Tischler accepts the criticism. “We don’t want to overclaim what we have done,” she says. The key for future experiments will be scaling up the size of the “friend,” adds team member Howard Wiseman, a physicist at Griffith University. The most dramatic result, he says, would involve using an artificial intelligence, embodied on a quantum computer, as the friend. Some philosophers have mused that such a machine could have humanlike experiences, a position known as the strong AI hypothesis, Wiseman notes, though nobody yet knows whether that idea will turn out to be true. But if the hypothesis holds, this quantum-based artificial general intelligence (AGI) would be microscopic. So from the point of view of spontaneous collapse models, it would not trigger collapse because of its size. If such a test was run, and the local-friendliness bound was not violated, that result would imply that an AGI’s consciousness cannot be put into superposition. In turn, that conclusion would suggest that Wigner was right that consciousness causes collapse. “I don’t think I will live to see an experiment like this,” Wiseman says. “But that would be revolutionary.”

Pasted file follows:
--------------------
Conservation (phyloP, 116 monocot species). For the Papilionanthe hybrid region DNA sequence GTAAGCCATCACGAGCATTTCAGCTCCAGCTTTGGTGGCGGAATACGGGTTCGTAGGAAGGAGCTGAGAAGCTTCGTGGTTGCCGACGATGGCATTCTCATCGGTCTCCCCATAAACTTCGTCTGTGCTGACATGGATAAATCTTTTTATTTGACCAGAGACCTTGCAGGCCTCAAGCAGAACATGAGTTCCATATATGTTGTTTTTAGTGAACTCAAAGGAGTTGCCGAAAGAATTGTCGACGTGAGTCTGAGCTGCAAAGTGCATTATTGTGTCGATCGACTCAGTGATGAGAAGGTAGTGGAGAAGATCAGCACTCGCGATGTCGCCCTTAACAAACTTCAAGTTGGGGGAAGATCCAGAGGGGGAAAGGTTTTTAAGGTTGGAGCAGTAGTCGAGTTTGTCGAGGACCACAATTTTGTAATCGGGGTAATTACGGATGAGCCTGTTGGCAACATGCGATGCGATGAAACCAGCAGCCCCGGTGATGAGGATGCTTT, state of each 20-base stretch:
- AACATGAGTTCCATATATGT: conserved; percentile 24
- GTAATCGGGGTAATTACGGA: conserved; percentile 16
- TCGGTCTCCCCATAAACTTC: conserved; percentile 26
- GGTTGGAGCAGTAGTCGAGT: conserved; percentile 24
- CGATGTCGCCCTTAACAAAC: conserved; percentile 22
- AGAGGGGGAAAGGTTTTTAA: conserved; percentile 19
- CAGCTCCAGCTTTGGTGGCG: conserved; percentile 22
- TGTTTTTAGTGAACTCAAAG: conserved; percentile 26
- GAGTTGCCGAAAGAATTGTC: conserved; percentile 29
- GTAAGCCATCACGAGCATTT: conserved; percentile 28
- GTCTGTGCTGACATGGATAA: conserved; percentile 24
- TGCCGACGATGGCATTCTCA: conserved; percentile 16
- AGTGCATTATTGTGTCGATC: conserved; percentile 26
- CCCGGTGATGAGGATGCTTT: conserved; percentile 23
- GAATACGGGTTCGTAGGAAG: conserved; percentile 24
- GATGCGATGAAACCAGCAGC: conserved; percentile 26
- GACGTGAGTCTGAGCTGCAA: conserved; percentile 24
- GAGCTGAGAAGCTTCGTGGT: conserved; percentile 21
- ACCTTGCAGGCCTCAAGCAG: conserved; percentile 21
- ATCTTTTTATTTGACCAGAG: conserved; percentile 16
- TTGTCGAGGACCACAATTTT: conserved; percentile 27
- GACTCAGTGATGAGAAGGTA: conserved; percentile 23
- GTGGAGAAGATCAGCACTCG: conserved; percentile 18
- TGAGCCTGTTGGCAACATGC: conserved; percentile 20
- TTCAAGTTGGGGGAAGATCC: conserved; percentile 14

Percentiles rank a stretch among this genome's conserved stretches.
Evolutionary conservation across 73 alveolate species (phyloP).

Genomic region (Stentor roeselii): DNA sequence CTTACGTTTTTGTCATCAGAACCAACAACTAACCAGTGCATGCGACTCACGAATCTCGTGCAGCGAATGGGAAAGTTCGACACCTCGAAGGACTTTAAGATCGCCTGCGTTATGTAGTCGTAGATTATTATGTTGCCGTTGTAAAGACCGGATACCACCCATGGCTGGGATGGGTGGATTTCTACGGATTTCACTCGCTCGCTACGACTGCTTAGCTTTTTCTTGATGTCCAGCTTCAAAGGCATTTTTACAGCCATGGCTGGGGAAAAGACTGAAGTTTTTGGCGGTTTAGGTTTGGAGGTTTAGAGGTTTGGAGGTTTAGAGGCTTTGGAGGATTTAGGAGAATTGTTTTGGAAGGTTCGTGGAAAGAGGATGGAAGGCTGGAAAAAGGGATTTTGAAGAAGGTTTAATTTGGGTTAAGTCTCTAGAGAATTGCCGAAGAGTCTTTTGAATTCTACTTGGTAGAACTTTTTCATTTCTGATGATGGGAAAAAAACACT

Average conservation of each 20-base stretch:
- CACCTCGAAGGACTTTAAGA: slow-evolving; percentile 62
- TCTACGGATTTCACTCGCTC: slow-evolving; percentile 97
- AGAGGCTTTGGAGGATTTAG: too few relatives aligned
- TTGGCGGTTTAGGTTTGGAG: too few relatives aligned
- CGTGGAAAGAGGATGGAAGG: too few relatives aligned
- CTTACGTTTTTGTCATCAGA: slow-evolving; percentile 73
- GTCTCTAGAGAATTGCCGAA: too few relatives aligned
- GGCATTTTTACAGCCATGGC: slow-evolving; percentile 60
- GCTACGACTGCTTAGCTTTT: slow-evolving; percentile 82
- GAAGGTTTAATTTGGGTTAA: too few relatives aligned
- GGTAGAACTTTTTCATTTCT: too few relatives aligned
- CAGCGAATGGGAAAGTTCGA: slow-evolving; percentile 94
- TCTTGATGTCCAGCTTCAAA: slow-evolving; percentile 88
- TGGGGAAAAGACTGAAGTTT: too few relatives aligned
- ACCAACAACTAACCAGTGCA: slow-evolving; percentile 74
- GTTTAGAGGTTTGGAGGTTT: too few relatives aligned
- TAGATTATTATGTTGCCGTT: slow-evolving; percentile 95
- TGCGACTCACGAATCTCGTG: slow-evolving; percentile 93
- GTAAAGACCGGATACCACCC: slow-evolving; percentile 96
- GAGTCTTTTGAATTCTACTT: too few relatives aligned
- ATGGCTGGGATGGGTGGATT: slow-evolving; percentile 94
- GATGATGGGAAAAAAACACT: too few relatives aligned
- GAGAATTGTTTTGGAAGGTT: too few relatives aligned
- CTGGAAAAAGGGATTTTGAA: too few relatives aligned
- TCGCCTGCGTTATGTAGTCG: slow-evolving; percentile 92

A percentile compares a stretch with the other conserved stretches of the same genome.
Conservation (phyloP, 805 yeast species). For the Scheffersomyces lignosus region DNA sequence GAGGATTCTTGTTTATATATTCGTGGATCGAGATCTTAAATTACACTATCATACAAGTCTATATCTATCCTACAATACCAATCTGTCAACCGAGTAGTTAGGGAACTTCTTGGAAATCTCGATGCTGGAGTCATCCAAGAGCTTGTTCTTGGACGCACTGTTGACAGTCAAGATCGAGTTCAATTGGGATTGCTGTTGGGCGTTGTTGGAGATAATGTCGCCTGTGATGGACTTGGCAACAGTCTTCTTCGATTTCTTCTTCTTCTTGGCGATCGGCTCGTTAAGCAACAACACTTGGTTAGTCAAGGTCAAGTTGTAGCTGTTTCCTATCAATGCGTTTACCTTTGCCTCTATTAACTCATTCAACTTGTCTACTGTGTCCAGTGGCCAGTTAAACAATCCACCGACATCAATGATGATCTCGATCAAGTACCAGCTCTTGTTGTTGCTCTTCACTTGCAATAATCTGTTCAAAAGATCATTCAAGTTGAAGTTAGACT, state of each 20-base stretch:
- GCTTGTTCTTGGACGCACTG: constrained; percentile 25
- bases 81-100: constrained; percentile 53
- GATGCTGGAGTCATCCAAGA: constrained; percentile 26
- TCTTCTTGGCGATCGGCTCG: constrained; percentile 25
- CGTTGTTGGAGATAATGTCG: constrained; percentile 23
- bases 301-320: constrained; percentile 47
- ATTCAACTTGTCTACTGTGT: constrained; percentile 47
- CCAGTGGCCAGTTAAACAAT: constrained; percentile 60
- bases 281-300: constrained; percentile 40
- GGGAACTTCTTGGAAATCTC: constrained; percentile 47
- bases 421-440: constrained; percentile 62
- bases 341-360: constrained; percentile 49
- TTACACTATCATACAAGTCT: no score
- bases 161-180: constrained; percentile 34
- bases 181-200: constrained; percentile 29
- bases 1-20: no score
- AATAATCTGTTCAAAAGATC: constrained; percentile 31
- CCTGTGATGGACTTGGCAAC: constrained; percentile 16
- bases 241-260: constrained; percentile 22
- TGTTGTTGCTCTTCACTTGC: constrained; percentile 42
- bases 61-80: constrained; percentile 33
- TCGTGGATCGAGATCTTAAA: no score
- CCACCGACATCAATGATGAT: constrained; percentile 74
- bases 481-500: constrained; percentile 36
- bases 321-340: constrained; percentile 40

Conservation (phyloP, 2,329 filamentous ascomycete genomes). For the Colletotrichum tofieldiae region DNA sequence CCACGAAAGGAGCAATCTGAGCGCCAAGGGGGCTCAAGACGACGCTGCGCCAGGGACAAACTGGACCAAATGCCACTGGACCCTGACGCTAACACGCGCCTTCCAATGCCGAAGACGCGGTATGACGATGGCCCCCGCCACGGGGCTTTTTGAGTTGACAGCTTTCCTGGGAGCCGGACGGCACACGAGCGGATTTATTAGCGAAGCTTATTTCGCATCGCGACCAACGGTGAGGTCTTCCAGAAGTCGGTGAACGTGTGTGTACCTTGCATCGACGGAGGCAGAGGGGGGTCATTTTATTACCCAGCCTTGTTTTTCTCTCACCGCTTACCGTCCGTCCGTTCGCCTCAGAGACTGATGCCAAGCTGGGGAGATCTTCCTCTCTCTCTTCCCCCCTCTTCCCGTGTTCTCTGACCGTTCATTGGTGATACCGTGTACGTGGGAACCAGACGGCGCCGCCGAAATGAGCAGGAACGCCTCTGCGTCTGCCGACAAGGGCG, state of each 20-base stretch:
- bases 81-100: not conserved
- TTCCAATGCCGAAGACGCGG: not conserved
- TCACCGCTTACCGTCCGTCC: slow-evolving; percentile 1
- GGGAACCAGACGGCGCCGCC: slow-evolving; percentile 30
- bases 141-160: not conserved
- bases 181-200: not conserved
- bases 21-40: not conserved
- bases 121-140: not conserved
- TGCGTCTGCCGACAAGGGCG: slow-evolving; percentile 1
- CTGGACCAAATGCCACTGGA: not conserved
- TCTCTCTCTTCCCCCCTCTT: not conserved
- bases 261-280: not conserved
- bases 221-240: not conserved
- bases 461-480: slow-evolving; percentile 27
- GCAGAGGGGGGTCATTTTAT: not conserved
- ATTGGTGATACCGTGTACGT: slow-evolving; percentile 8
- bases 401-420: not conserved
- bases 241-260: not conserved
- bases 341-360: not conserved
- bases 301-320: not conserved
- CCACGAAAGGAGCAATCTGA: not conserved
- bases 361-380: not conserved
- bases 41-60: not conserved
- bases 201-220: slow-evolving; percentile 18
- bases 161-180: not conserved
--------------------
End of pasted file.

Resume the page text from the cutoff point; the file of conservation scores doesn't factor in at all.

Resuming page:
Reilly, however, warns that physicists hoping that future AGI will help them home in on the fundamental description of reality are putting the cart before the horse. “It’s not inconceivable to me that quantum computers will be the paradigm shift to get us into AGI,” she says. “Ultimately, we need a theory of everything in order to build an AGI on a quantum computer, period, full stop.”
That requirement may rule out more grandiose plans. But the team also suggests more modest intermediate tests involving machine-learning systems as friends, which appeals to Steinberg. That approach is “interesting and provocative,” he says. “It’s becoming conceivable that larger- and larger-scale computational devices could, in fact, be measured in a quantum way.”